The island is like a glance, or glimpse, if you will, into what CMJ stood for.

Boating to Four Winds

It would be fun to take a leisurely boat ride around Four Winds Island in the summer by rowboat in the early morning to determine just how much of that island could be seen through he forest green. How many of its current buildings, from the days of Camp Martin Johnson, can be clearly seen from the lake. Or would a better time for that row be in the early spring or late fall?

Can you imagine landing on that island to take in the view? What would exploring those old buildings be like? If you were a former camper, what memories would come to flood your mind from the days long gone? I understand there is still some graffiti on the walls of those cottages yet to this day. What thoughts would come rushing into your mind as you viewed the thoughts of former campers? Perhaps you either knew them or you were the one posting that on the walls yourself?

You might be glad to know that with the exception of some new repairs, the island remains virtually untouched frrom the days of the camp. I would think former campers would have a field day fully exploring Four Winds. How about it?

Four Winds Island Tribal Area

It must have been great for the campers of Martin Johnson to be lodged on Four Winds Island. It must have given them that elite feeling. After all this island was separated from the mainland camp and offered them great vistas of Big Bass Lake. I can almost imagine the great campfires that took place in this location.  Think of all the stories that were told and how the kids must have been in awe on this island. 

It would be interesting to go to this island and explore some of the only history that remains from Camp Martin Johnson as the mainland camp has now been turned over to a housing complex with very few things remaining of the original camp. Not so on Four Winds Island. There the CMJ atmosphere still exists.

Say, maybe someone will get the idea that Four Winds Island itself could house a small camping experience for kids?

A Couple of Antique Views at Big Bass Lake

Here find a great view of Uncle Otto’s Big Bass Lake Store taken in 1950 by my Dad, Clyde Bartlett. At the time of this photo the store was a bustling mercantile catering mainly to the many visitors in the area.

And an earlier view of the YMCA Camp also taken by Dad. I don’t remember much about the camp but there are many memories on this blog.

Winter on Four Winds Island

Today wasn’t too good on Big Bass Lake as the temperature dipped to 9 above zero but that’s not coming the wind chill which was brisk. Four Winds Island does not look to warm. It may well be a good day to stay indoors. But the bad news is next week we could get heavy snowfall. Oh well, that’s why they call this a Four Seasons lake. Snowbirds only get to experience three seasons. And while you’re trying to avoid frostbite the snowbirds are getting a tan at Miami Beach.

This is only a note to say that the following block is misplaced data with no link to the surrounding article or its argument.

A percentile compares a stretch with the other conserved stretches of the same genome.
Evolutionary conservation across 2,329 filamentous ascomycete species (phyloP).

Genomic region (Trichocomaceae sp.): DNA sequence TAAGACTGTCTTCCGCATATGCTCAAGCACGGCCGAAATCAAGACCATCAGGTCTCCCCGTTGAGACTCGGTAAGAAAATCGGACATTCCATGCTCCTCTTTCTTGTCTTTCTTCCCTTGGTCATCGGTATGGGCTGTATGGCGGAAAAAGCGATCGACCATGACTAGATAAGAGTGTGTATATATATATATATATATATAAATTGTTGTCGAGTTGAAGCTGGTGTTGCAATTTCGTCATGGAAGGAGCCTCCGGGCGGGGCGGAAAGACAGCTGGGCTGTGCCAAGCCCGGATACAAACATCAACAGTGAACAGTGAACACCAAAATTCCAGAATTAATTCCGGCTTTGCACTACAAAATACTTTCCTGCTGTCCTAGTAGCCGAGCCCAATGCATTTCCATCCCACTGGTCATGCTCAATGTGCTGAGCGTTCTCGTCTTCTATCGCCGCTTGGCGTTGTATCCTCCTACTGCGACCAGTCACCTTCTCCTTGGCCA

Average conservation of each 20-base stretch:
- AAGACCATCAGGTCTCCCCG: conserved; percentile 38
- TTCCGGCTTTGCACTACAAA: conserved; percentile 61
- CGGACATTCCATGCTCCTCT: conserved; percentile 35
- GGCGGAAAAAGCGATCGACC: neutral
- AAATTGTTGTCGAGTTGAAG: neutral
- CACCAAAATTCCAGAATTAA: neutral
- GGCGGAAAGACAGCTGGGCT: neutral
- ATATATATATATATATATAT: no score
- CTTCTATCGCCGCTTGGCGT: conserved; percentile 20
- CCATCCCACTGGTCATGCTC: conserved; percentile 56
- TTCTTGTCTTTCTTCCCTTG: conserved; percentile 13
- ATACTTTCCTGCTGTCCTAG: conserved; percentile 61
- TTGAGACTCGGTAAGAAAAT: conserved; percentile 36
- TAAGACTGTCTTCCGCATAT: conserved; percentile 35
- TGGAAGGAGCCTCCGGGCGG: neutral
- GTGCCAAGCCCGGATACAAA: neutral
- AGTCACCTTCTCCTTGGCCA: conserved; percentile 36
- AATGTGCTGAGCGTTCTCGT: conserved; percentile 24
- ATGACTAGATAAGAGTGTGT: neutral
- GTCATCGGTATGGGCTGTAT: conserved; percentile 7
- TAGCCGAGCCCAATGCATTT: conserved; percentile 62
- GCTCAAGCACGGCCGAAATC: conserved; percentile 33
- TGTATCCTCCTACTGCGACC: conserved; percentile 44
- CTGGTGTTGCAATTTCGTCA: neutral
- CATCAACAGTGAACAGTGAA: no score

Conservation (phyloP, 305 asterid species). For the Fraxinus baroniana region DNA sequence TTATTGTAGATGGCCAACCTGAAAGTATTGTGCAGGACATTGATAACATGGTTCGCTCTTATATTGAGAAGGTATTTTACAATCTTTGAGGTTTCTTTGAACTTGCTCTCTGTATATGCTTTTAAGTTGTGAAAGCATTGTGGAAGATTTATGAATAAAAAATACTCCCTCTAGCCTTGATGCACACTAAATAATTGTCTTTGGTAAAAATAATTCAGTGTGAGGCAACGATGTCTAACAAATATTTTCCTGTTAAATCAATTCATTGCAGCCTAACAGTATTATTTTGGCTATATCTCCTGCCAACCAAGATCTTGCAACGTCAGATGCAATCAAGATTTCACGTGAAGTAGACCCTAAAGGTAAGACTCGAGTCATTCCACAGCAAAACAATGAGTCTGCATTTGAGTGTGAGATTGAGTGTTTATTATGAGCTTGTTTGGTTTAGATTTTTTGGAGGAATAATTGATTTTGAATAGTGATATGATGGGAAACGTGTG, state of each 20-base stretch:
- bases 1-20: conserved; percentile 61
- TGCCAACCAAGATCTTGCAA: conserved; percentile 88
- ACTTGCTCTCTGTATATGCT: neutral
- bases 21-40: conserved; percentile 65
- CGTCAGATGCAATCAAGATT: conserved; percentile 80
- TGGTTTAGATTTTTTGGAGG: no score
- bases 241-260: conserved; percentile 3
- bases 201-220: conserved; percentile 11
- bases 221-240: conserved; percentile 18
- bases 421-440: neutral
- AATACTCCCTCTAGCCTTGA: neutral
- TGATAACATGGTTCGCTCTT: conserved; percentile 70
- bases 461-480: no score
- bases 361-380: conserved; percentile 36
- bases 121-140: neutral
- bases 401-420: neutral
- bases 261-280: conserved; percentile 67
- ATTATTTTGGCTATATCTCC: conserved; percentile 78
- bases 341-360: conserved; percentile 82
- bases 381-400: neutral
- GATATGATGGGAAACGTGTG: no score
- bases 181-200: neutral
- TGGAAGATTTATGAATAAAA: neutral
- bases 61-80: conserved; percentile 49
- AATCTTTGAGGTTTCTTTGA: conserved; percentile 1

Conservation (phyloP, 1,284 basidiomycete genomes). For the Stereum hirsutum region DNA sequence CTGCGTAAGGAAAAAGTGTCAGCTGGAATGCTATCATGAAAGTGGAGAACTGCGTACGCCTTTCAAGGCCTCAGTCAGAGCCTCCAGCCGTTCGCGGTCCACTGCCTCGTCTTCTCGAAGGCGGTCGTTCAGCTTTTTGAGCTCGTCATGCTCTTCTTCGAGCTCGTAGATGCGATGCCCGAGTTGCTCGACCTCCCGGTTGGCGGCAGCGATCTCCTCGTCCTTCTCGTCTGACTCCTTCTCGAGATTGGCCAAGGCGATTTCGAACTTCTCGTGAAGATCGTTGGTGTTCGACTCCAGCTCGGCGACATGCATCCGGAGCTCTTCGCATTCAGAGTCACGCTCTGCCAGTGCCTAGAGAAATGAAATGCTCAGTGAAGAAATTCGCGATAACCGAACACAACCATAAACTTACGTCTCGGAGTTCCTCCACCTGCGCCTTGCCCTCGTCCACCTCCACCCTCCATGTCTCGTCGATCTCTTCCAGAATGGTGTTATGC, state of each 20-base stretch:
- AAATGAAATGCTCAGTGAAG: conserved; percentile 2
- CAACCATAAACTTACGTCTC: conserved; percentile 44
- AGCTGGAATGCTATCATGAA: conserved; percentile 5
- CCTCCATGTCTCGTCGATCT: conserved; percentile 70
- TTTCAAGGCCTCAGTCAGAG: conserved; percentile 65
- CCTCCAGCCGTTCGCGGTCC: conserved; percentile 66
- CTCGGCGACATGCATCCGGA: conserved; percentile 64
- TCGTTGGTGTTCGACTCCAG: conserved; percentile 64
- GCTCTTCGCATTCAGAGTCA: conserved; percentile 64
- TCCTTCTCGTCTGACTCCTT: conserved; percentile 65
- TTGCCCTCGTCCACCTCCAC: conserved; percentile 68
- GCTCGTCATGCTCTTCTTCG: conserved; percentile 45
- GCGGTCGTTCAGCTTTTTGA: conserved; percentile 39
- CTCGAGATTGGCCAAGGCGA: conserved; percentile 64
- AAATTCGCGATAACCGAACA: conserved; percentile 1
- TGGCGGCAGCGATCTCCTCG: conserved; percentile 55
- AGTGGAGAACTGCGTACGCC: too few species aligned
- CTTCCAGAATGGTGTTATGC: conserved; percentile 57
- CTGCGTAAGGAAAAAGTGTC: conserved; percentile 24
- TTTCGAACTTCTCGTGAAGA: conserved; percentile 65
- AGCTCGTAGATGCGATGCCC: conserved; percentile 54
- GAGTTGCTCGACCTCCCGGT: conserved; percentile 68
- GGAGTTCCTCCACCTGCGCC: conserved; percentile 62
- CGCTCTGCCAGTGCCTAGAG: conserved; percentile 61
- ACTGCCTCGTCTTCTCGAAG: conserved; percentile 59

CMJ Shapiro Five

I would like to thank Linda Shapiro for providing us with these fine pictures to share with everyone about Camp Martin Johnson.

I’m counting here and this Cottage has three steps up. A point could be made for 4 steps as well. This looks like the thin Cottage.

Here is my favorite activity rowing. It’s good for the arms, the shoulders, and the back.

This is a nice lift off pathway into the water of Big Bass Lake.

Here is my second favorite island on the lake called Four Winds Island. My favorite is Haunted Island since so many of my boys Clubs visited there at midnight.

I wonder if this is Linda water skiing at camp? I like this color photograph that she had. A great look at the camp and its facilities.

Camp Martin Johnson History Denied- 2

Four Winds Island on Big Bass Lake that’s seven buildings connected to Camp Martin Johnson that relate to the very history of the camp itself. Perhaps the owners of the island could confer will Tom Curtin The Curator of the Camp Martin Johnson Historical Museum in Skinner Park, Irons, Michigan. Can you imagine one week with coordinated activities between the two to celebrate the history of Martin Johnson? The YMCA of Chicago sold him out but this could be a way to keep the memory of camp alive forever.

Can you imagine a closing campfire of the week’s activities at the old campfire ring on Four Winds Island? Think about the flow of memories. The week could conclude with a memorial service in regards to Martin Johnson himself. What a way to keep his memory alive for generations to come and make Big Bass Lake a home with a heart to the former camp. Just one week a year to celebrate the Legacy of Martin Johnson and his camp.

I hear Taps playing now so think about it.

Camp Martin Johnson History Denied- 1

There is one place on Big Bass Lake that still has an abundance of Camp Martin Johnson history but because it’s privately owned the owners deny entrance to their Island to View that history. Four Winds Island has that history on the island intact and if the owners really cared about the lake and the history they have right under the very noses, they would share it with those of the camp still alive.

An Anonymous reader sent me these pictures and I’m glad he did for all this history should not be denied those of the camp. Perhaps the owners could open the island for tours one week a year and charge for the tour to cover their expenses?

Just think what it would mean to former campers to tour these buildings or read the graffiti on them? History should be shared and not denied. All other times the island could be off limits but one week a year to preserve history? I will have more in part 2.

Did you notice the Ward Hills sign? That’s the skiing area a few miles away